We’re closer than ever to seeing Joseph Kony brought to justice. For several years, we’ve known that Kony, who is a master of survival, continues to control the LRA from his safe haven in a Sudan-controlled area called Kafia Kingi. From there, he continues to order his LRA forces to poach elephants and bring him their ivory (as well as gold and diamonds from mines in CAR), and to abduct young boys that can be trained to replenish LRA forces. However, based on extensive interviews we have conducted with recent LRA escapees, we know that Kony’s grip on the LRA is weakening and his arrest would trigger an end to the LRA. Fear of Joseph Kony and fear of having nowhere else to go are what keep most LRA fighters from laying down their weapons and coming home. That’s why we are committed to advocating for Kony’s arrest, while also continuing to create and broadcast “Come Home” messages that help give LRA captives the courage and guidance they need to safely escape and return to their families.
It’s no secret that the campaign came with challenges. Almost as quickly as the KONY 2012 video spread across the internet, our Invisible Children team was hit with a tidal wave of unexpected and unprecedented attention. That attention ranged from ecstatic praise to bewilderment to some hard-hitting critiques. Some of those critiques were thoughtful and constructive, and others were misinformed and careless. Throughout the entire wild process, it was important to us that we commit ourselves to a balanced response; one that would enable us to stay true to our mission with vision and confidence, and well as the openness and humility to learn and grow.
Looking back, we believe it’s fair to say that KONY 2012 had a profound positive impact, not just on our organization and LRA-affected communities, but on the broader global community. The conversations that emerged in the wake of the campaign, within our own walls and around the world, helped pave the way for the important conversations we are having today about how to thoughtfully, effectively, and humbly engage in the work of justice and human rights, especially for those of us seeking to be helpful allies to those experiences injustice first-hand.
Our world has changed a lot since 2012, and so have we. Like every healthy living thing, we have evolved, and we’re still evolving. We are just as committed as ever to making sure that central African families are safe from violence, but now that the world knows Joseph Kony’s name and has been inspired to take action to stop LRA atrocities, the way that our commitment takes shape in our work has changed. For us, moving forward means that we are constantly engaging with local and international experts, innovating, and adapting solutions that effectively address the challenges facing vulnerable communities.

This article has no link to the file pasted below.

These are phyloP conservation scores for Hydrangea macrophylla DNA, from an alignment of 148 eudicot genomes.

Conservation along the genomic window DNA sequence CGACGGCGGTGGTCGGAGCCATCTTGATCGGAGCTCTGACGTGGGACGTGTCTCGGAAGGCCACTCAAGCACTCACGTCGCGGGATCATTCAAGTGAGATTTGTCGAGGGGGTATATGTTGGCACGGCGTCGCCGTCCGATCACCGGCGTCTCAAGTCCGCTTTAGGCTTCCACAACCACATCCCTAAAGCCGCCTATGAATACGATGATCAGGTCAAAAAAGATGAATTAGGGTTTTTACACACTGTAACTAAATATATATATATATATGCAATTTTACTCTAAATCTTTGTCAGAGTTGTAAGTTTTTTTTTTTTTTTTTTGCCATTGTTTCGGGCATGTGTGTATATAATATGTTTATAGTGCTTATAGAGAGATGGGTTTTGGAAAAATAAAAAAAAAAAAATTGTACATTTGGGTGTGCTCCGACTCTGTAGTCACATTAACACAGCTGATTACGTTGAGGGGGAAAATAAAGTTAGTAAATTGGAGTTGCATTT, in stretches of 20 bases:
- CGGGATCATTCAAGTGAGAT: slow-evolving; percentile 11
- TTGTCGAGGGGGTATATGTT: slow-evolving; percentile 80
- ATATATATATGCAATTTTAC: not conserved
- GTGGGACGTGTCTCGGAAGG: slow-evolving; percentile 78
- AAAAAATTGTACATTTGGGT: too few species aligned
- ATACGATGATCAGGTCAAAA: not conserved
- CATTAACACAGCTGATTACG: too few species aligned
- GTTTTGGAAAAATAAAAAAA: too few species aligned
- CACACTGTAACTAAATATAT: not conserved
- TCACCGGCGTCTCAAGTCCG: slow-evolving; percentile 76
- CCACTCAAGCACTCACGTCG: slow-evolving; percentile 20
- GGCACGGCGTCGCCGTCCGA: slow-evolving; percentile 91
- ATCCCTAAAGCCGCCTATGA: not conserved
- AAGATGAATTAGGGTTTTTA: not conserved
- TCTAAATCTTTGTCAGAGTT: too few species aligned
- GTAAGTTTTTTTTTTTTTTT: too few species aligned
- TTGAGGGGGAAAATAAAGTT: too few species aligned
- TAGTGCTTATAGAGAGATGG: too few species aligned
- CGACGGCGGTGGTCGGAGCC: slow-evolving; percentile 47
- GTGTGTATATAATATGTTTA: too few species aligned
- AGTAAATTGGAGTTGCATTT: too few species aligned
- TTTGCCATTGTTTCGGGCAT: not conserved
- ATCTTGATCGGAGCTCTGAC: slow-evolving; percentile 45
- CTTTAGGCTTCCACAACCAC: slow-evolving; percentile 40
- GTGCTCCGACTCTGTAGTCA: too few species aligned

What does that look like, practically? Well, the Invisible Children of today doesn’t focus on making videos or launching massive awareness campaigns. It even means we’re not limiting our work exclusively to LRA-affected communities. Today, we are intently focused on supporting and expanding nimble, community-based solutions that are making children and families safer from violence in some of our world’s most remote and isolated regions. These programs help protect communities from violent attacks by armed groups, recover from conflict, trauma, and exploitation, and build a thriving future that breaks cycles of violence.
Of course, some things haven’t changed. Even as we’ve evolved, we continue to be guided by the same core beliefs that started it all: that our liberty is bound together, and that every life is valuable and deserves to be protected from violence. And we continue to be driven by our commitment to dedicated local leaders who have become close partners and dear friends.
That commitment has always pushed us to think creatively (and get gritty when we have to!) no matter how challenging the circumstances. Case in point: Since 2014, as international donors have shifted their resources to other crises around the world, the number of international NGOs in LRA-affected areas of DRC dropped from 19 to three. We stayed. And we continue to work hard to keep our commitments to the safety of LRA-affected communities.
As we move forward, we remain inspired by the courage and resilience of the central Africa community leaders who guide our work. We learn from them daily, and we continue to see each challenge as an invitation to think creatively and get our hands dirty. As always, we will stop at nothing until the most vulnerable among us have the protection from violence that they deserve and the opportunity to thrive; because our liberty is bound together.